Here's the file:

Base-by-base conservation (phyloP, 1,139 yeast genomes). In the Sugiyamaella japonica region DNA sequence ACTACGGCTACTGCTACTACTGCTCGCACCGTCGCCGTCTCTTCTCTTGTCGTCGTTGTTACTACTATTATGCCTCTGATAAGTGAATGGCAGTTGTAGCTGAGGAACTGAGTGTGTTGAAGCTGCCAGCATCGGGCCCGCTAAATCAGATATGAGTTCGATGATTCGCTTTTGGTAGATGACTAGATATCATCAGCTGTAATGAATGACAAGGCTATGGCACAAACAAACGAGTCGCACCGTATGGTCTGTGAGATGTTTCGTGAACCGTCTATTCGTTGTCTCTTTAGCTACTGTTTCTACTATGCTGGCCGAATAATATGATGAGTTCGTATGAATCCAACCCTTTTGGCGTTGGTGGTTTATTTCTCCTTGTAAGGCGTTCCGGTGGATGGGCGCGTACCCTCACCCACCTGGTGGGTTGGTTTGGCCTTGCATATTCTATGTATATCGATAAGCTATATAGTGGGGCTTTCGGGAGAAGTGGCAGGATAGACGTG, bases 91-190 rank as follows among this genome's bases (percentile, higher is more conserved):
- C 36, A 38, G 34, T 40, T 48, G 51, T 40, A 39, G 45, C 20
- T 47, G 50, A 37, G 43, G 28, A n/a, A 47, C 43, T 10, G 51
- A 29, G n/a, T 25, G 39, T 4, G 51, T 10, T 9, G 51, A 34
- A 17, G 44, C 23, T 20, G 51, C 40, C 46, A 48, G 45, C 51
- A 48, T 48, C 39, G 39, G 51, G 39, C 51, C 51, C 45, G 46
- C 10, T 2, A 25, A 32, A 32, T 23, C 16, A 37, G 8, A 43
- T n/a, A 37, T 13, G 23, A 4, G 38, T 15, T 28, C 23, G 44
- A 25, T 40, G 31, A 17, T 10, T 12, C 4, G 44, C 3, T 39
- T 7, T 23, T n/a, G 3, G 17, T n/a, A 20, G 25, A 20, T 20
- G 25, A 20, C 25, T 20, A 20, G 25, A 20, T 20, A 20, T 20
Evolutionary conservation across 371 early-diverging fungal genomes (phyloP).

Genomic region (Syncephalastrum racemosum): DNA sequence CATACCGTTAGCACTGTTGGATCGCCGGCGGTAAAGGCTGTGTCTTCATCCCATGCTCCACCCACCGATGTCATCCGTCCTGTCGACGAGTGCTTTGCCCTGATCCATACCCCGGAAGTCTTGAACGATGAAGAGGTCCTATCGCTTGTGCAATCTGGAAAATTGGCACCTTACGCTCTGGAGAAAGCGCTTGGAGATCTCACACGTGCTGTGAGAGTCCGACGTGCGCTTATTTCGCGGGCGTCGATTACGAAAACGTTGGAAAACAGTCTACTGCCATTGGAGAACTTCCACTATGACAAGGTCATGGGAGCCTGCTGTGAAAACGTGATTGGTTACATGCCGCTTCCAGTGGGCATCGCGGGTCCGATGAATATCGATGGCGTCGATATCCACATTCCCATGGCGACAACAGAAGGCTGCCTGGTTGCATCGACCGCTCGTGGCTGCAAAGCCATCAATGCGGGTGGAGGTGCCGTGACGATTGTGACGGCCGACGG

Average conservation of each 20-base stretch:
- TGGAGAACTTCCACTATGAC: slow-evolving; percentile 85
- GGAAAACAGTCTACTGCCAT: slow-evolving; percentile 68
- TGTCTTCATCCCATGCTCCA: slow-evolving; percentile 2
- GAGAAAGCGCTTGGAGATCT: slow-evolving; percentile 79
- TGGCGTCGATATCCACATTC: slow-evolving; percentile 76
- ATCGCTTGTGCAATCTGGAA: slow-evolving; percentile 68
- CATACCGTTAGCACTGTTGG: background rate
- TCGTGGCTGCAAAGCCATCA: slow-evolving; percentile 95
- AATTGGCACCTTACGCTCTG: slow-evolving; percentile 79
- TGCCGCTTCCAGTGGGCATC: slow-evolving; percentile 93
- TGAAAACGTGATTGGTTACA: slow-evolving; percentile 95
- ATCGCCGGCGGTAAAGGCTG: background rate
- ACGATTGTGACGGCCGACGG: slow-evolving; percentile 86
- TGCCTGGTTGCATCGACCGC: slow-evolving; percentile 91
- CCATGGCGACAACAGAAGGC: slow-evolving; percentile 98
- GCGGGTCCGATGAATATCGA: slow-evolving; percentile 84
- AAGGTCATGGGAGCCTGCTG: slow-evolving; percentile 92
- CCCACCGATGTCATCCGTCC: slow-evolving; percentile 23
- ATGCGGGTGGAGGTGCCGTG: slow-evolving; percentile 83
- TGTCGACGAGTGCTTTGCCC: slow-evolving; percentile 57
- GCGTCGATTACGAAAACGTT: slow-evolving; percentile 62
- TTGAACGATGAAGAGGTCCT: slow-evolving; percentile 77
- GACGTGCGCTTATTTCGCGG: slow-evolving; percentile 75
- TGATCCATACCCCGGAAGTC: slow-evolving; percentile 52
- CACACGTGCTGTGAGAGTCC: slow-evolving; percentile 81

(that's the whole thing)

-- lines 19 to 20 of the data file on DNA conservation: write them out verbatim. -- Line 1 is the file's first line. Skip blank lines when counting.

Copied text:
- TGGCGTCGATATCCACATTC: slow-evolving; percentile 76
- ATCGCTTGTGCAATCTGGAA: slow-evolving; percentile 68